Talk about the pot calling the kettle black! I had become my clients with whom, only a few months earlier, I had been so frustrated. After several similar conversations with some of my author friends, I decided that maybe we authors needed a gentle kick in the pants (myself included). I mean come on, how can we do our best work when our physical foundation is hurting, aching, crumbling?
So I decided to channel my massage therapist self and pass on some gentle reminders, to help us all “Just B.R.E.A.T.H.E.”. Each letter stands for a different way in which we can physically support our writing.
Most of this information isn’t new to us. We’ve all heard it before, but maybe we can see it a little differently by realizing how it applies to our work as a writer.
So, imagine yourself an athlete competing in the arduous, mentally demanding sport of Olympic writing. We’re prepping for the all-uphill marathon. (Isn’t that what being an author sometimes feels like?) And it’s one heck of a race full of obstacles (less then stellar contest results, editor and agent rejections, characters who simply refuse to talk to us) and fierce competition.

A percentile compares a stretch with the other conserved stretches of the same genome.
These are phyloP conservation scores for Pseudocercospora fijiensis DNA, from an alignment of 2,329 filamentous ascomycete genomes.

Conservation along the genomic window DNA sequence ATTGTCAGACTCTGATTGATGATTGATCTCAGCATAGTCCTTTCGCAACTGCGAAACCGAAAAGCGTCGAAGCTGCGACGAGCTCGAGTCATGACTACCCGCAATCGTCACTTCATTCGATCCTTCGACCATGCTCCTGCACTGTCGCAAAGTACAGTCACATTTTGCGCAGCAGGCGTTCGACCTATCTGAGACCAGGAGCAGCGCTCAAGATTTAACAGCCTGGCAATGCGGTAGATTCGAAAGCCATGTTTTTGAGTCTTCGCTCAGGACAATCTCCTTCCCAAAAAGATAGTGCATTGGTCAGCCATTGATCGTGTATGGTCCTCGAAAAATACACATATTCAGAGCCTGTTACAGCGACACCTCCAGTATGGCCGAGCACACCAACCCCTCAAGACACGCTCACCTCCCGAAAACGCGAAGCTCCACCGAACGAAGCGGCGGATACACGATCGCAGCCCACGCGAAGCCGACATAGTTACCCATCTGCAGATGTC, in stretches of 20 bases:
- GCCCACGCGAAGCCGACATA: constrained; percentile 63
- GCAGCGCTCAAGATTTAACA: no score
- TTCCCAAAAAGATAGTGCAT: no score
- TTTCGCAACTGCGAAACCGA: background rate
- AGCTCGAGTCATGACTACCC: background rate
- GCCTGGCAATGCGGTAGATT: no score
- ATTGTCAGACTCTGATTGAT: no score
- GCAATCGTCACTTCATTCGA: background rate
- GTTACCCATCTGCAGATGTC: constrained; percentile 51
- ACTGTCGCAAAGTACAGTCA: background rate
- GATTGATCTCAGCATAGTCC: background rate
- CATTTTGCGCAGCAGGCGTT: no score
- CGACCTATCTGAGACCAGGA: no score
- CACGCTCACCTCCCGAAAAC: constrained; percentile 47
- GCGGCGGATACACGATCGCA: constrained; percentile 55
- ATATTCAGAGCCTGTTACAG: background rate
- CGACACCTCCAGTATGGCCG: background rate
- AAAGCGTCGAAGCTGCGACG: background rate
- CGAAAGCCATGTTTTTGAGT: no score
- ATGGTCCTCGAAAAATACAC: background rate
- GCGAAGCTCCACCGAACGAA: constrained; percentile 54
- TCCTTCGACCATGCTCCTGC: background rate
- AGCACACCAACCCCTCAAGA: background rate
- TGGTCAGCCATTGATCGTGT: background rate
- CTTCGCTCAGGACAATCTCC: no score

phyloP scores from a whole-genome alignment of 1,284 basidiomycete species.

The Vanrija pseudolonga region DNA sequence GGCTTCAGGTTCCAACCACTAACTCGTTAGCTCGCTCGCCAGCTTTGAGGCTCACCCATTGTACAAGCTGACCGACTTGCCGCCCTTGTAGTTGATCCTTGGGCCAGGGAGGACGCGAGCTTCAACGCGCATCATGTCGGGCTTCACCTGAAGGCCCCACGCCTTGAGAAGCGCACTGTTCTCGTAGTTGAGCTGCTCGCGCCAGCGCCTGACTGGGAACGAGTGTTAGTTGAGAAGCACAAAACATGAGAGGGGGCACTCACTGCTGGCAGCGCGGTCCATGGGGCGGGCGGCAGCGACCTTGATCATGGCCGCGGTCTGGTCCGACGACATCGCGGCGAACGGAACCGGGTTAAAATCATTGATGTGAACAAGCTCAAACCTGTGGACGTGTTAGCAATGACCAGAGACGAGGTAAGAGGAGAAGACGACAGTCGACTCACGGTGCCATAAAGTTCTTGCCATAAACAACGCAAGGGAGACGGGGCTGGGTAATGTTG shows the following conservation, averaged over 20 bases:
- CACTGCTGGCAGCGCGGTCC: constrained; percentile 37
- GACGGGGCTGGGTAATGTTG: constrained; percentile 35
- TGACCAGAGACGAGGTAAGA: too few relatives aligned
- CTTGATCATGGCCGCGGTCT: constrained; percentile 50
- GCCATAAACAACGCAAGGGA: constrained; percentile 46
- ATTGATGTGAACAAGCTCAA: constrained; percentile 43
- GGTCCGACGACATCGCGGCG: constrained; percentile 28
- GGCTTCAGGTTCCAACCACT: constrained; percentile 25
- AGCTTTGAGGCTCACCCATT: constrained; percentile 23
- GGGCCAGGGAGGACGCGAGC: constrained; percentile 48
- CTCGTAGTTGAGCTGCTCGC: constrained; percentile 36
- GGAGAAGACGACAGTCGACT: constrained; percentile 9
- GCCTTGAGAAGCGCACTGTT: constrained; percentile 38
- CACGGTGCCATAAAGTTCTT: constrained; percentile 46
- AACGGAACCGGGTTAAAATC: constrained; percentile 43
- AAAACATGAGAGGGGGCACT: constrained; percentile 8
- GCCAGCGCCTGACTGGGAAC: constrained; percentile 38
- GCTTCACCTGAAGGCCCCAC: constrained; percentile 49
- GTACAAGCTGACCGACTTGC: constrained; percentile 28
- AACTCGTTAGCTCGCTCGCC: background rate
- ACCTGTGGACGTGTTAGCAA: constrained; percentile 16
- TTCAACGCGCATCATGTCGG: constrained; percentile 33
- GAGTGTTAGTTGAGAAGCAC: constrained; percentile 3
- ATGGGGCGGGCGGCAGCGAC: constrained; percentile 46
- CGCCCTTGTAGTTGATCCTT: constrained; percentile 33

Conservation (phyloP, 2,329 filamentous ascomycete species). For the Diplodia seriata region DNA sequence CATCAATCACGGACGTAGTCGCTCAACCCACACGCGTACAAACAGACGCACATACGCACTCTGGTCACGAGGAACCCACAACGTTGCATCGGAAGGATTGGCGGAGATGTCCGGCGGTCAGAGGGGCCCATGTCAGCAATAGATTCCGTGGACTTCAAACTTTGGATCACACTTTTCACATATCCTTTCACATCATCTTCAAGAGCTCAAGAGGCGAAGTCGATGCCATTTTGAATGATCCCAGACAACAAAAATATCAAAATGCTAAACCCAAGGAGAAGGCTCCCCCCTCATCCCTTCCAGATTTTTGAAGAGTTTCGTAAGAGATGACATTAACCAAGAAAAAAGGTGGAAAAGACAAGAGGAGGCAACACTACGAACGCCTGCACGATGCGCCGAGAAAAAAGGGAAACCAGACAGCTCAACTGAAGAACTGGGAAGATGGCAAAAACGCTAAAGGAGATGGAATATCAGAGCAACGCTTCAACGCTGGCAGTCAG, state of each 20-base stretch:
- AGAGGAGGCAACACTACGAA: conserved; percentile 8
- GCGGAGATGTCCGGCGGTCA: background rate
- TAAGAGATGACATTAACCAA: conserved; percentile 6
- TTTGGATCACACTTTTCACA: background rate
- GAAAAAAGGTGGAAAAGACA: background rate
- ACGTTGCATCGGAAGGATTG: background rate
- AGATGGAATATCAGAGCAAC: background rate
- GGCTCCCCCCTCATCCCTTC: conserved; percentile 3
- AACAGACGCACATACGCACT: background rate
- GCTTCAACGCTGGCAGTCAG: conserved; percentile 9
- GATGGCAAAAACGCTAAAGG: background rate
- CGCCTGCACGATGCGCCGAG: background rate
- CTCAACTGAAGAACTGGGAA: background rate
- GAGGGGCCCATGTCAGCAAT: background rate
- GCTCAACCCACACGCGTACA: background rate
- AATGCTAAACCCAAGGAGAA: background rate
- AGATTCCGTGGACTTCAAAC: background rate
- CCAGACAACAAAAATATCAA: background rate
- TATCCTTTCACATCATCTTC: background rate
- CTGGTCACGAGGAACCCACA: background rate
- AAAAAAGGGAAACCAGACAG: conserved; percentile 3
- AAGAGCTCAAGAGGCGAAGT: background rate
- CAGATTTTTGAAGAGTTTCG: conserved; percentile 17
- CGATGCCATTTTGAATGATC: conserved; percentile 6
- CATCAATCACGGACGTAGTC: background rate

Would you jump into a marathon without any training? Heck no! You’d do every possible thing you could to prepare, to be the best you could be and to triumph over obstacles and the competition. So, slap on those sweats, tennis shoes and headband…on your mark, get set and go!
“B” for Breathing: